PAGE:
The Customer Value Equation
My approach to the Customer is fundamentally one of creating superior value for the Customer. In an earlier post I spelled out my formula for creating superior value:
Value = Benefit – Effort – Risk – Price +/- Treatment
If you want to create more value for the Customer then you can focus on any of these five levers. In this post I want to focus upon the last one “Treatment”. Fundamentally “Treatment” is how you leave your Customer feeling.
The Values Proposition:Do Small Things With Love
In Why Is It So Hard to Be Kind? William C Taylor shares the story about how his father was treated as an economic object (“I-It” in Buber’s terms) by his Cadillac dealer even though he had been a loyal Cadillac customer. Then William contrasts this to the way that he was treated (“I-Thou”) by a Buick Dealer. To cut a long story short the Buick dealer: honoured an expired loyalty certificate that the Cadillac dealer would not honour; allowed William’s father to take the car for the weekend – without being asked; and then built an amazing bond with William’s father. How? In William’s words:
“Monday rolled around and my father found himself being rushed not to the dealer but to the hospital, with what turned out to be a medical problem that required surgery (He’s doing great now, thanks.) As he was lying in his hospital bed, thinking about whatever it is we think about in these moments, he realized that the Buick Lacrosse was sitting in his garage! So he called the dealer from the hospital and asked how he could get the car back. “Don’t worry about the car,” he said. “Just get better.” And the next morning, what should arrive at the hospital but a lovely bouquet of flowers and a nice note from the Buick dealer!“
Recommended for YouWebcast: Build a Powerful Network and Accelerate your Growth
In a follow up post William shares his visit to a retinal specialist and this is what he says about his experience:
“This doctor did an utterly competent exam, explained my situation, and offered a sound course of action. So I’m fine. Yet I keep thinking back to the experience, not because of the quality of the medical care I received, which was superb, but because of how uncaring the experience felt. As I sat in the waiting room, it seemed more like the offices of a payday lender or a bail bondsman than that of a highly credentialed surgeon. “If you arrive late, your appointment may be rescheduled,” one sign warned. “Copay is due upon arrival,” another signed explained. My fellow patients and I were nervous, anxious, worried about our eyesight. Yet it felt like the doctor thought of us as a collection of truants, tightwads, and general layabouts.”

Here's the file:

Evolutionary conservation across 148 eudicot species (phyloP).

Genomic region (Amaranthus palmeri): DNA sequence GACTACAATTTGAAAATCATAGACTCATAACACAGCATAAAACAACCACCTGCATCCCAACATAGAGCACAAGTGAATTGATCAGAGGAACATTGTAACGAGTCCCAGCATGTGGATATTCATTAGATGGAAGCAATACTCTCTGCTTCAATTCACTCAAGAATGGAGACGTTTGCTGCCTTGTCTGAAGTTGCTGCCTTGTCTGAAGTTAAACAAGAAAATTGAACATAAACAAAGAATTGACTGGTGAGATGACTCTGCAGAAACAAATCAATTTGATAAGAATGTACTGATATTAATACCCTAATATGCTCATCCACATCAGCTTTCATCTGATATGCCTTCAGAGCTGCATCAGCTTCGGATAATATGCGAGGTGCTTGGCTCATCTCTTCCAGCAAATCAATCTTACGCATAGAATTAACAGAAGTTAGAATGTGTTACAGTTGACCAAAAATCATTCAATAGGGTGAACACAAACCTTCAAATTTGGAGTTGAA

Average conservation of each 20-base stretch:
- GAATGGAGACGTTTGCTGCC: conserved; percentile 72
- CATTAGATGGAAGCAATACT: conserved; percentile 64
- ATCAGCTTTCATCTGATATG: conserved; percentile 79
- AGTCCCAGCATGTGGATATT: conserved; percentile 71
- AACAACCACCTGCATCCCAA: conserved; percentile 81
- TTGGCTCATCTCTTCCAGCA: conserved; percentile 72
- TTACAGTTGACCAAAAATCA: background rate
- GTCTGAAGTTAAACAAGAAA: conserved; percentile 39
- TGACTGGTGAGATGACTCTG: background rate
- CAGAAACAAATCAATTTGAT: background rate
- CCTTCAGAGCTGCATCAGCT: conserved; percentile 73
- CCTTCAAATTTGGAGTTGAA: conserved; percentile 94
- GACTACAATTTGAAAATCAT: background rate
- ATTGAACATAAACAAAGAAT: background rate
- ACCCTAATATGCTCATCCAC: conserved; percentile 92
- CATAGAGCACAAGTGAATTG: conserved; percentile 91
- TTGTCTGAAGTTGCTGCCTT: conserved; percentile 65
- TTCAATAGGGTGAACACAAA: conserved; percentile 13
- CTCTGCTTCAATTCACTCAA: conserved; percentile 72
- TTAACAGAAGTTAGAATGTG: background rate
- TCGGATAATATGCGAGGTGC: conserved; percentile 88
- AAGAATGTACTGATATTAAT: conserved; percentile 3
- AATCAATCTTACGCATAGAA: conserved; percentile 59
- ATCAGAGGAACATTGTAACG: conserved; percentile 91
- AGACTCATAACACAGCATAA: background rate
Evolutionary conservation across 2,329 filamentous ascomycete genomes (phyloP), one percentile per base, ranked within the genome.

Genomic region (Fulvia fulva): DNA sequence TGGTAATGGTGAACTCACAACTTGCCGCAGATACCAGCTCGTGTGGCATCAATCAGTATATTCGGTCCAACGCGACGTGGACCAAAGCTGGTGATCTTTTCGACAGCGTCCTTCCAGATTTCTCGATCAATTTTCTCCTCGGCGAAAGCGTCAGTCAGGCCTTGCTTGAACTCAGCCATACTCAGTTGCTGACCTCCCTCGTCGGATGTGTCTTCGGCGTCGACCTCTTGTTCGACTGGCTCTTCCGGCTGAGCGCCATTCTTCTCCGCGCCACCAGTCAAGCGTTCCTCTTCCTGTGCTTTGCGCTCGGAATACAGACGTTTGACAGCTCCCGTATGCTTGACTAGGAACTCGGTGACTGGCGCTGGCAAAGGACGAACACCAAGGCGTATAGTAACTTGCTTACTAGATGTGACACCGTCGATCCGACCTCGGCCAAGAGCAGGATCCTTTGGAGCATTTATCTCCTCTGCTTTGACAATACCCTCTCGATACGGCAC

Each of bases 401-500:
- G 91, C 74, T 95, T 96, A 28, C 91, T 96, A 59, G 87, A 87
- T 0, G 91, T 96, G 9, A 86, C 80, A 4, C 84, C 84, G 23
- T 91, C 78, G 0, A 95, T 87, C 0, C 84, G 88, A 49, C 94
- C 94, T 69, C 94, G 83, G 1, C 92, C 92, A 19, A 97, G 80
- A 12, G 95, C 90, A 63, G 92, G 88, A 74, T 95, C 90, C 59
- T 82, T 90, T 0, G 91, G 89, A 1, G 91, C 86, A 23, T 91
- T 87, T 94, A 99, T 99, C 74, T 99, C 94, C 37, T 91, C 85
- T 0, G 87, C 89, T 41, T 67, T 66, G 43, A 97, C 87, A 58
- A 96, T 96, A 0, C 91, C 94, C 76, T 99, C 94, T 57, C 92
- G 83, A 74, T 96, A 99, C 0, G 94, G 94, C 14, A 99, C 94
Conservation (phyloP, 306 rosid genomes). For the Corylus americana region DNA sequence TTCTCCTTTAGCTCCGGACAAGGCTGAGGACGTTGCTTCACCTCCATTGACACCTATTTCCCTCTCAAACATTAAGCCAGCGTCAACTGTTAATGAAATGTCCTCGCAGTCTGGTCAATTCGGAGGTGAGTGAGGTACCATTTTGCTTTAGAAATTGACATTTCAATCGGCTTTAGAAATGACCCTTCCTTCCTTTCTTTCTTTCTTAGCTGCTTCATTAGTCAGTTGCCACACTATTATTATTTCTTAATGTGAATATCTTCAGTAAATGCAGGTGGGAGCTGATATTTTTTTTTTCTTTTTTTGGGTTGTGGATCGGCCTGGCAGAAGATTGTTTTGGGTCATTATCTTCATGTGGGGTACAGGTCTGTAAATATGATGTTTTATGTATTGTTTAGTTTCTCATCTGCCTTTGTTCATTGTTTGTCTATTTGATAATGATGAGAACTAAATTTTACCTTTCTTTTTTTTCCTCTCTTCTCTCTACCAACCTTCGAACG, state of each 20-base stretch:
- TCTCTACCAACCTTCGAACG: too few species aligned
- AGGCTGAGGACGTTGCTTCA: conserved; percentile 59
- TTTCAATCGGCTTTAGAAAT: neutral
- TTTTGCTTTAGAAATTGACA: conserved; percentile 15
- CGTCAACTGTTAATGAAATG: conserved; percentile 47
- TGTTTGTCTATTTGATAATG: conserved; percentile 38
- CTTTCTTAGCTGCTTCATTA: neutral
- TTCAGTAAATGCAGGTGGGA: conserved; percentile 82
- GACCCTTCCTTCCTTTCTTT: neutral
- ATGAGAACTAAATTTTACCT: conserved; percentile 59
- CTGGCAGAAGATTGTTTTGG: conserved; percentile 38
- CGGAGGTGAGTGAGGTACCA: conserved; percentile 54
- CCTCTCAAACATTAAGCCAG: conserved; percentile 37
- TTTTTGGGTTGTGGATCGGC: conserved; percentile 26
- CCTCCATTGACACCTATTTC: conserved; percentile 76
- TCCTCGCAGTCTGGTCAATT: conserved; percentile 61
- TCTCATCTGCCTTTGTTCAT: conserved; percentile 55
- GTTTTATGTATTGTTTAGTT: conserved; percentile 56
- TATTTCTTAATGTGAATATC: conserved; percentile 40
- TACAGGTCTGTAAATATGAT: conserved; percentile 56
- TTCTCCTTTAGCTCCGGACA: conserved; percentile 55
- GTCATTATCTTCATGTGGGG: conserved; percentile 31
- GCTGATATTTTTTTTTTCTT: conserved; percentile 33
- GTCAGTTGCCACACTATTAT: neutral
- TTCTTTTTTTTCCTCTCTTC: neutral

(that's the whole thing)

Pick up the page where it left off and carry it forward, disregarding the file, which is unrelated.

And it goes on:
William goes on to write:
“There is a temptation, amidst the turmoil, for pundits to conclude that the only sensible response is to make bold bets — new business models that challenge the logic of an industry, products that aim to be “category killers” and obsolete the competition. But I’ve come to believe that a better way to respond to uncertainty is with small gestures that send big signals about what you care about and stand for. In a world defined by crisis, acts of generosity and reassurance take on outsized importance.”
“Nobody is opposed to a good bottom-line deal,” I concluded at the time. “But what we remember and what we prize are small gestures of connection and compassion that introduce a touch of humanity into the dollars-and-cents world in which we spend most of our time.“
“As the value proposition gets rewritten in industry after industry, it’s organizations with an authentic VALUES PROPOSITION that rise above the chaos and connect with customers. Few of us will ever do “great things” that remake companies and reshape industries. But all of us can do small things with great feeling and an authentic sense of emotion.”
James G. Barnes said something very similar when he published his book Secrets of Customer Relationship Management. What was the subtitle? “Its All About How You Make Them Feel“
What does Frederick Richheld have to say?
In Profiting From the Golden Rule Frederick Richheld stresses the importance of the “I-Thou” orientation. In his words:
“Our system of financial accounting rewards quarterly profits, but struggles mightily to place a value on ethical behavior“
“Reputation is earned through the simple, age-old concept of the Golden Rule: treat others as you yourself would want to be treated. Each time you live up to the Golden Rule, your reputation is enhanced; each time you fail, it is diminished. And the mathematics of long-term financial success — revenues, profits, cash flow — square perfectly with this scorecard.”
“We all want to be treated with honor and respect in ways, large and small, that enrich our lives. Such experiences not only make us happy, we want to share them with people we care about. By recommending an experience, we’re signaling our trust that our friends will be treated similarly. Recommendations also signal to businesses how customers view their relationship with the company. When customers feel so well treated that they enthusiastically recommend a company to friends, they are promoters. When treated so badly they recommend avoiding the company, they are detractors. Both have direct and measurable economic consequences.”
What is in unlimited demand yet is in limited supply in the modern world?
“We strive to deliver something for which there is unlimited demand–being treated with honor and respect. There seems to be a very limited supply of that in today’s world.” CEO Dan Cathy, Chick-fil-A (an award winning US company).